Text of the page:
Walt's Barbeque is a popular meat lovers' haven located at 6040 Colerain Ave, on the West Side of town. The 240-seat "Barbeque Barn," as the owners coined it, has been open since 2007, the crown jewel of a nearly decade-old operation and bona fide Cincinnati success story.
We arrived on a weekend morning around 11:30, meeting up with about 10 other people to celebrate a friend's birthday. The parking lot, to our surprise, was completely empty. Had the place shut down? Had there been a miscommunication in the Facebook invite? No. Within a few minutes, the first of the remaining guests had begun to trickle in. Walt's is usually quite busy, so if you've ever wanted to know the best time to get a table, now you do: 11 am - 11:30 am is a definite sweet spot.
The interior is as barn-like as the owners had planned: very open, no ceiling to speak of, just meaty air tickling the roof. Hanging from the walls and rafters are a mixture of mostly Nascar and sundry sports memorabilia. Long, red and white checker-clothed tables are aligned in an almost communal, church pew arrangement: give thanks to the mighty pork gods dear brother, hallelujah, amen.
As the group sat down, someone excitedly eyed the stack of old Trivial Pursuit cards on the table, stored neatly in a container by the salt and pepper shakers. This immediately got the conversation going as she reached for a card, asking us head-scratching questions Alex Trebek would be proud of.
After a waitress rolled through the group's drink orders, we all took a few minutes between Trivial Pursuit questions to examine Walt's menu. Typical barbecue fare can be found here along with a few more unique items. Brisket, ribs, pulled pork, chicken, turkey, sausage and even several fish options are available. More than twenty stick-to-your-ribs side items are listed, including red beans and rice, fried okra, mac-n-cheese, fried potatoes, collard greens and something they call "baked potato casserole," a molten cheese, carbified wonder.
On every table are Walt's three homemade barbecue sauces: regular, spicy and the mustard-based Carolina Gold. The latter two won awards at the 2009 National Barbecue Association "Awards of Excellence" expo held in Austin, Texas. Bottles are available for sale at the door. The mustardy Carolina Gold is easily my favorite, with a rich, complex heat, but their other two sauces are just too sweet to me. If you're a fan of Montgomery Inn's sauce, you'll no doubt enjoy Walt's. Heck, they even have Saratoga chips here.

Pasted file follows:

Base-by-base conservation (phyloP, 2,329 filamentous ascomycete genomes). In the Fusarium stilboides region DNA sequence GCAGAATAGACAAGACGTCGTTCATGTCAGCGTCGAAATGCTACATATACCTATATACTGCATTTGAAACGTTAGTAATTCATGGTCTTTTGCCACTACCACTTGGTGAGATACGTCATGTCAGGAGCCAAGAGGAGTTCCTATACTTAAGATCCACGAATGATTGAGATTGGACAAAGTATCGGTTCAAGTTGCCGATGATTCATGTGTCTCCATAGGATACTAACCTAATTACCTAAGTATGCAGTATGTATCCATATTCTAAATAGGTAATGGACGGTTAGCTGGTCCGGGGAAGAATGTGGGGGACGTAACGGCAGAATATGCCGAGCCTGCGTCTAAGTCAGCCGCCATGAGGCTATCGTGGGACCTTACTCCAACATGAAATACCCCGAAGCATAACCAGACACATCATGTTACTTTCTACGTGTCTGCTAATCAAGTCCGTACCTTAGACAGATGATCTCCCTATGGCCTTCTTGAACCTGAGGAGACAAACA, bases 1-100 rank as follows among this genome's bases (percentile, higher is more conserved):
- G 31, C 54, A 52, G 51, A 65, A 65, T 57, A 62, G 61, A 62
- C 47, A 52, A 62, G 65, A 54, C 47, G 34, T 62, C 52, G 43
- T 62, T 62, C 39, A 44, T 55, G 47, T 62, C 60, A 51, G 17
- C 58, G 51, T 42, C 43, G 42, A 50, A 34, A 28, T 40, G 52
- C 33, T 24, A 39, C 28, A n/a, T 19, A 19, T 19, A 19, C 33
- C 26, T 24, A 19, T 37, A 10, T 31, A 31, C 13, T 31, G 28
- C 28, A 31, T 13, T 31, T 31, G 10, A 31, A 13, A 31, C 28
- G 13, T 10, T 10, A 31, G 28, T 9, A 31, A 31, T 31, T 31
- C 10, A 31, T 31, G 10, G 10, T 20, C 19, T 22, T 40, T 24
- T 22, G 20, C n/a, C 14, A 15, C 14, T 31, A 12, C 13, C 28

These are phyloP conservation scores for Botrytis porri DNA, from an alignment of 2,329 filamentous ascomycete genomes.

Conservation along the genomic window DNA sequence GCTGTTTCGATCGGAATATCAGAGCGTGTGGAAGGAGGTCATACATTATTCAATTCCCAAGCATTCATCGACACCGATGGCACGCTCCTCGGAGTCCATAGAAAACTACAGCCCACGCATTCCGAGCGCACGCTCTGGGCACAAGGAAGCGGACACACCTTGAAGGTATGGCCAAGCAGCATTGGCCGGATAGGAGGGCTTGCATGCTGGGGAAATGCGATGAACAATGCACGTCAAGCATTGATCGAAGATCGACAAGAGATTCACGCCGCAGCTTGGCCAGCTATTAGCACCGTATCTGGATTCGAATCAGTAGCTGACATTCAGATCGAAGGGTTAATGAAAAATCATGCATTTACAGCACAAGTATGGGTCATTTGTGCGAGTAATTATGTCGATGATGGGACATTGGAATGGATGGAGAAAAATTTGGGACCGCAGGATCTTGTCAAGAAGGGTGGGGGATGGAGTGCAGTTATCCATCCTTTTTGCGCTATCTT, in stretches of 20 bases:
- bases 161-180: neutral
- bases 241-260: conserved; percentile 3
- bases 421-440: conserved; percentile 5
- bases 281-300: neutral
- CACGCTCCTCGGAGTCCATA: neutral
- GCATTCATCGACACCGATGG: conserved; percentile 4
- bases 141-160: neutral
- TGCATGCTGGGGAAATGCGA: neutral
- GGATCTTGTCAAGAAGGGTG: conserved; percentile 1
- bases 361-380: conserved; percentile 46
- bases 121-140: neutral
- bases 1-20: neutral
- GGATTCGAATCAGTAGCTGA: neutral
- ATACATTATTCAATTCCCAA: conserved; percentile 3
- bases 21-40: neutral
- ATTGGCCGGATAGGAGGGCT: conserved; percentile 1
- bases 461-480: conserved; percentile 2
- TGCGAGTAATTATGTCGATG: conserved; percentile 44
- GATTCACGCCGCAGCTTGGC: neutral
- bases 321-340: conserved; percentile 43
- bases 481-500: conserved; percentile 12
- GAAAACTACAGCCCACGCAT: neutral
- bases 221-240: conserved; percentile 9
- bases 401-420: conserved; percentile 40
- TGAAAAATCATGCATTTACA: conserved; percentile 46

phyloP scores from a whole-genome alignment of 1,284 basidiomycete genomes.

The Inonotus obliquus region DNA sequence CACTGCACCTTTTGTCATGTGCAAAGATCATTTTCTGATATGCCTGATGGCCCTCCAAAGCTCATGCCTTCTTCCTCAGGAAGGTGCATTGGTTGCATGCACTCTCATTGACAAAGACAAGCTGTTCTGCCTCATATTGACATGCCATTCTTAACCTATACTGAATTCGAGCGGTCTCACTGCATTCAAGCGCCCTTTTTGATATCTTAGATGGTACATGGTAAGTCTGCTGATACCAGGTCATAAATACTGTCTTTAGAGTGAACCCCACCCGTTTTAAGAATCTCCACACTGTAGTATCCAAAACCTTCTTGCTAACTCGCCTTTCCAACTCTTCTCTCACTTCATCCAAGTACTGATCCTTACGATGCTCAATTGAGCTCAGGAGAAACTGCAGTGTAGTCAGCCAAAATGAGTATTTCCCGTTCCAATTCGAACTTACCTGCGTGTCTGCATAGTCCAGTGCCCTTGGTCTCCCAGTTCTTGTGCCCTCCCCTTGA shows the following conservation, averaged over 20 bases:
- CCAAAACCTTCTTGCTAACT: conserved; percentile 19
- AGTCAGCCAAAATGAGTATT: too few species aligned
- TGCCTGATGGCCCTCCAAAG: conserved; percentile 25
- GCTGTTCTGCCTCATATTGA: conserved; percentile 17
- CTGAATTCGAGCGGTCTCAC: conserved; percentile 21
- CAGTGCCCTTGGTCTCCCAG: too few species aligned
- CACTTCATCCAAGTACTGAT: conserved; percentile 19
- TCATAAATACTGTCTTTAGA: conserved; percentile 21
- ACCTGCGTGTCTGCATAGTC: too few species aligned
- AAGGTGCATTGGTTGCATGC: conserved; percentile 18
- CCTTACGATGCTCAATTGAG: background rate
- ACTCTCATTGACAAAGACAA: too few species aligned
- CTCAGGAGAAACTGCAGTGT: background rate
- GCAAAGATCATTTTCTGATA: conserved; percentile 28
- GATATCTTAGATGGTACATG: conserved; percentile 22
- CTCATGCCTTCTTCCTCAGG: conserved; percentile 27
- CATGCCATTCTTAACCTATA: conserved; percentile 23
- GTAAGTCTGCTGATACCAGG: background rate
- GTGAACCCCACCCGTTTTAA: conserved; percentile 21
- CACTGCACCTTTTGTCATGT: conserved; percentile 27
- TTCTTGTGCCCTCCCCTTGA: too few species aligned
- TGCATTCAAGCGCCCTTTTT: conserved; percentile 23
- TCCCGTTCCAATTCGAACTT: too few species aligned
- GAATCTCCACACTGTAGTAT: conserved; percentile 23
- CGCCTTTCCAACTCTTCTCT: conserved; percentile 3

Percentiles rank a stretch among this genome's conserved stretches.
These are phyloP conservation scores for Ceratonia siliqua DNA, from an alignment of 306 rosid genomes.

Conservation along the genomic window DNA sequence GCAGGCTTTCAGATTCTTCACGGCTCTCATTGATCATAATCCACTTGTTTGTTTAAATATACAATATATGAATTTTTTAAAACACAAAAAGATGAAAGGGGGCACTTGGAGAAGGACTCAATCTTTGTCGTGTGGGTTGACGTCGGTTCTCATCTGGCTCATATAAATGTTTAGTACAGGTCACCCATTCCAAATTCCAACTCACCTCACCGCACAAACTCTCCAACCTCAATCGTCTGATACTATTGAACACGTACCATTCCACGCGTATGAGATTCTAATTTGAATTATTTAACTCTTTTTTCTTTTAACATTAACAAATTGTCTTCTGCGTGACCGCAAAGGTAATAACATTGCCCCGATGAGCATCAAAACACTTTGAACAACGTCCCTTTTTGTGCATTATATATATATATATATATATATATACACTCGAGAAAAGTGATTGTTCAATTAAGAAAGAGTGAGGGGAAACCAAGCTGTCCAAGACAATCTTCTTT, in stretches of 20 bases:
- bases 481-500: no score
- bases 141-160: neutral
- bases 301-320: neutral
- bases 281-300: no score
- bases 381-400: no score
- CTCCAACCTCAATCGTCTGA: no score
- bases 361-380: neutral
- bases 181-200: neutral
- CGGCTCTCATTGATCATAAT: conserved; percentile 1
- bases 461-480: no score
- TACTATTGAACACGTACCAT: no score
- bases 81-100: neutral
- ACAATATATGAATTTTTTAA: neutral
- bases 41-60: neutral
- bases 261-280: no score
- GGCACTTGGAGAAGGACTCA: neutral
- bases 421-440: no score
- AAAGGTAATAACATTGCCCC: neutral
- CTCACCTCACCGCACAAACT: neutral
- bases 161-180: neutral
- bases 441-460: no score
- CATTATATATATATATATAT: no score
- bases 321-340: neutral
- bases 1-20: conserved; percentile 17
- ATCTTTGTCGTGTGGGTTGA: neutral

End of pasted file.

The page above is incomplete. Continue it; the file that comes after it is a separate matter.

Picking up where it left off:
I ordered the pulled pork platter, which came with two sides and cornbread. I chose a side of red beans and rice and the fried okra. My girlfriend choose the half slab of ribs with a side of baked beans and green beans.
A couple members of our group ordered the chili cheese fries appetizer, so we sampled that while awaiting our entrees. The fries were of a mid-range thickness, heavily coated in a blanket of meaty chili and melted cheddar cheese.
The meals for our group were all served simultaneously. Portions all around appeared generous; our varied choices all looked mouth-watering.
Unfortunately, my pulled pork was lukewarm --nearly cold. Lukewarm food is one of the prices one often pays when going out to eat with a dozen people. While the servers usually try to bring all the food out at once, it's usually at the expense of the earlier-made dishes. I didn't hold this against Walt's, however: it happens. The pork's flavor was lightly smoky, a perfect vehicle for the Carolina Gold sauce I'd mostly topped it with.
My side of red beans and rice was not of any Louisiana variety I'm familiar with: it was heavier on the rice and sausage, with only a smattering of red beans, giving it an almost gluey, mashed-potato consistency. A few at our table didn't like it, but the majority did, including myself. The fried okra was hot, crispy and lacked the slimy texture one finds in some okra preparations.
My girlfriend enjoyed the fall-off-the-bone tenderness of her ribs, which seemed meatier and juicier than other slabs she'd tried. The baked beans were too sweet, since a key ingredient was some of that same barbecue sauce. Cornbread was warm and muffin-sized, a little dry, but of the slightly sweeter variety we enjoy.
Walt's Barbeque is on a short list of preferred barbecue restaurants in town. It's got a little something for anyone drawn by the seductive allure of smoked meat.